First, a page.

Are spelling tests valid?
The question was raised in a recent staff meeting and like many issues in education, teachers’ opinions were varied. There was no consensus.
Some argued that if you incorporate spelling into word study, focusing on vocabulary building, etymology and phonetic awareness, it’s worthwhile. They viewed spelling as an important aspect of building one’s bank of word knowledge. Time should be made for the study of linguistics. Other teachers believed that by taking the time to teach spelling explicitly, they would have less opportunities to teach more relevant curriculum expectations and higher-order (is thinking hierarchical?) skills. Spelling was not a priority. Most agreed that the traditional spelling test of randomly selected words is an inauthentic form of assessment. It lacks a meaningful context. I dislike the words ‘authentic’ and ‘higher-order’, but they’re part of educational jargon and here to stay.
Many kids have difficulty with spelling, whether it’s due to dyslexia, laziness or because they don’t read enough. Ignoring the issue or thinking that students will somehow pick up this skill on their own is problematic. Students pass from grade to grade without ever having learned the fundamentals, and in the process fall further and further behind. Teachers often assume it’s another educator’s responsibility and they fail to address these gaps. Teaching the basics is hard work, and something that many don’t want to deal with. It’s time-consuming, sometimes mundane and usually not as stimulating as teaching richer content. But it’s time well spent. The fundamentals still matter. Abandoning the spelling test is more likely to worsen the problem than improve it.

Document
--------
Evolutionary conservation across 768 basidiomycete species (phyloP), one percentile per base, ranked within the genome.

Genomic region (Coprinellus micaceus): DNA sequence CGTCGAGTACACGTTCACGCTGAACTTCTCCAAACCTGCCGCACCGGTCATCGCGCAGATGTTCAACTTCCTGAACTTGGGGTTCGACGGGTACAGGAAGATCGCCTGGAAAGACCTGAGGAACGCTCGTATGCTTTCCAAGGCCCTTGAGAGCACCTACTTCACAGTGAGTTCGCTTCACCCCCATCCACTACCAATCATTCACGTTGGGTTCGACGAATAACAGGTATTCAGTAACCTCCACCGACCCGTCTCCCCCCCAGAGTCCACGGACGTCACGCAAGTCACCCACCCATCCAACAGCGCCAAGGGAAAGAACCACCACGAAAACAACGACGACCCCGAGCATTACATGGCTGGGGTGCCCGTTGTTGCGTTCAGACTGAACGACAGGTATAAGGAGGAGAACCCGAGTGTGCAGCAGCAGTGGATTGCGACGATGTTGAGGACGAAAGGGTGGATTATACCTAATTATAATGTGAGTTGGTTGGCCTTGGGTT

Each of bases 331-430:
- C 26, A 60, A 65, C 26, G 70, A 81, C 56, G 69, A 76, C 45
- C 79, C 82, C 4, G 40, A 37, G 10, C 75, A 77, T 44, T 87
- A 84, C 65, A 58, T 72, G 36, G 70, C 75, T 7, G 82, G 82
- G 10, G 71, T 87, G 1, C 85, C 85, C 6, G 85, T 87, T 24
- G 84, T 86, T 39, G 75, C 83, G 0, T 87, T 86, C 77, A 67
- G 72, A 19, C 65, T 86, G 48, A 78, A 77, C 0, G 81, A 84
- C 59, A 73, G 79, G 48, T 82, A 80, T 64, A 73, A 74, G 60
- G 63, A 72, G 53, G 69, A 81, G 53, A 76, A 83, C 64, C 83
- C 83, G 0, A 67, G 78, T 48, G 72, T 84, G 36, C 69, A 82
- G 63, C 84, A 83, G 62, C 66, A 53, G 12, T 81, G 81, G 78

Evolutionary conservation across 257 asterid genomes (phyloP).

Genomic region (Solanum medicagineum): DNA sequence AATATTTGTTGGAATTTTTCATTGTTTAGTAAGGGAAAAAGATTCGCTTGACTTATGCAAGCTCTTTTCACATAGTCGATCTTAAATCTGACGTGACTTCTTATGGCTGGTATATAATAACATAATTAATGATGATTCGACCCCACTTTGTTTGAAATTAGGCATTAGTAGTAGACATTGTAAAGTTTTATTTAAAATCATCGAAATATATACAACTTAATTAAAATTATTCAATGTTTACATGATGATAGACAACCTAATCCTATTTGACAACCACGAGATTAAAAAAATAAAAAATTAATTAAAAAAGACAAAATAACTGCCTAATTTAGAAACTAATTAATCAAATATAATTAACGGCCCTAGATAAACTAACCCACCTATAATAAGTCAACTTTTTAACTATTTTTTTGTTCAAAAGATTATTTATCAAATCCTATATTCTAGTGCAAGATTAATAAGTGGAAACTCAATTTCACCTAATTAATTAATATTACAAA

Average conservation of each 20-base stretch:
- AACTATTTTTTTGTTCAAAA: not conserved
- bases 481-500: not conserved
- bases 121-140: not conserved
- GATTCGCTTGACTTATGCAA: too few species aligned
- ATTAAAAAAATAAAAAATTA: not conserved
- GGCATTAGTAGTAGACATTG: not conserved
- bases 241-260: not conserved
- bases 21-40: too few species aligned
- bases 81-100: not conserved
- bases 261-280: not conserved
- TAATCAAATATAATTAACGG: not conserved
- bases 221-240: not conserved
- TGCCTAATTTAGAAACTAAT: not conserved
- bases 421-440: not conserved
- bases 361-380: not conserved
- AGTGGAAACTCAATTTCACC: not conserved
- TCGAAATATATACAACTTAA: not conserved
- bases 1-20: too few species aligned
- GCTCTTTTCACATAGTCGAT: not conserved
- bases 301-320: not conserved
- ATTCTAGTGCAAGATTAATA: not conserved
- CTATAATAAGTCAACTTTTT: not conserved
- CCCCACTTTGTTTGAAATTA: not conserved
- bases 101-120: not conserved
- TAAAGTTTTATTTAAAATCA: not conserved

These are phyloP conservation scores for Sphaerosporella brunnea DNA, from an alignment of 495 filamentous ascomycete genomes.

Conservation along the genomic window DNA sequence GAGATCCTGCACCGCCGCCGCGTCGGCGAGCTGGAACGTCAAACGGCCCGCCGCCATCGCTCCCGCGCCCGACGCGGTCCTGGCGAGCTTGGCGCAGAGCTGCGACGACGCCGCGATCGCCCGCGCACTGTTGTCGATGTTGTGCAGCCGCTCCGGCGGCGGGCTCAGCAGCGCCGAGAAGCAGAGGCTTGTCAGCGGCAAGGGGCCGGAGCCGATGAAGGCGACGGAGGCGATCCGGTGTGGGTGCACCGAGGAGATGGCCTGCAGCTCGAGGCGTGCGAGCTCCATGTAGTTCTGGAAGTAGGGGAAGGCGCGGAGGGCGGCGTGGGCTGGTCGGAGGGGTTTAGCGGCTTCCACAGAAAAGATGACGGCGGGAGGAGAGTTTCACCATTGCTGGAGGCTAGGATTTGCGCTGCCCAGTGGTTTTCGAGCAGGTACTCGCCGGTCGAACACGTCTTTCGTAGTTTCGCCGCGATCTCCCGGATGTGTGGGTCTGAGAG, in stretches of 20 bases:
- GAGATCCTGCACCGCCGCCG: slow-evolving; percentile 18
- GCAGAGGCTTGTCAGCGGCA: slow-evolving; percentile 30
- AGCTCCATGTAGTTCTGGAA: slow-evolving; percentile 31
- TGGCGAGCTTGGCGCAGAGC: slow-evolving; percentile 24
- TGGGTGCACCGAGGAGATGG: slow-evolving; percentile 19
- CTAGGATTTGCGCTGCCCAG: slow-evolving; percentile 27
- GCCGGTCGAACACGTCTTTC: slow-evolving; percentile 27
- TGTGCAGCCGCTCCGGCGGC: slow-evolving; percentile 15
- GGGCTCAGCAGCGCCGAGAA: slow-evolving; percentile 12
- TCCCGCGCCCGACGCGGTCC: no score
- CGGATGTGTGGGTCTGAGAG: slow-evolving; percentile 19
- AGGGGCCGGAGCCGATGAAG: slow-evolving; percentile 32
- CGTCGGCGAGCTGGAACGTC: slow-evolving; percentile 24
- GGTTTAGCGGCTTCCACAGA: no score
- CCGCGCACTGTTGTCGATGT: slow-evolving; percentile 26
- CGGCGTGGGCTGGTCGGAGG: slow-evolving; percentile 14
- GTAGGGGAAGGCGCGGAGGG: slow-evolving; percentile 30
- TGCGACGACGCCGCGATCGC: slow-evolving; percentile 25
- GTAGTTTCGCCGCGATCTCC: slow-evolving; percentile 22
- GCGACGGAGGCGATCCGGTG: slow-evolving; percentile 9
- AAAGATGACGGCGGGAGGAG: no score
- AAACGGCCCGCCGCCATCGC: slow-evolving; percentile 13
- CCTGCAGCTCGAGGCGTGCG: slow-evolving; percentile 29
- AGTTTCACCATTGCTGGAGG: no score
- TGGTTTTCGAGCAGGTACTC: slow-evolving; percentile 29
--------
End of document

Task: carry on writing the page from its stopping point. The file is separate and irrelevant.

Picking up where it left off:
The emphasis on higher-order thinking in today’s schools is admirable and providing students with challenging problems to solve is always a good thing. We all want them to become independent, critical thinkers, but by focusing so much on the more advanced abilities, we often dismiss the fundamental skills like spelling, numeration and grammar. We ignore the truth of Vygotsky’s zone of proximal development. We ask students to run before they can walk.
Many progressive educators devalue the basics without realizing that they foster automaticity. Essential skills are necessary for higher-order thinking because automaticity allows the brain to, “do things without occupying the mind with the low-level details required, allowing it to become an automatic response pattern or habit. It is usually the result of learning, repetition, and practice.” (Wikipedia) Students’ cognitive capacity, also known as working memory, is overwhelmed if they lack the prerequisite understanding. Without a strong foundation in the fundamentals, students will struggle.
This concern is applicable to all subjects, not just math:
How can we expect students to think critically in math, English or any other discipline, when they lack the necessary lower-order knowledge and skills?
We need to be careful not to abandon traditional practices such as spelling tests, just because we feel that they’re not engaging enough. Not everything taught in school needs to involve higher-order thinking. Not everything in school is going to excite students. But that doesn’t mean it’s not worthwhile.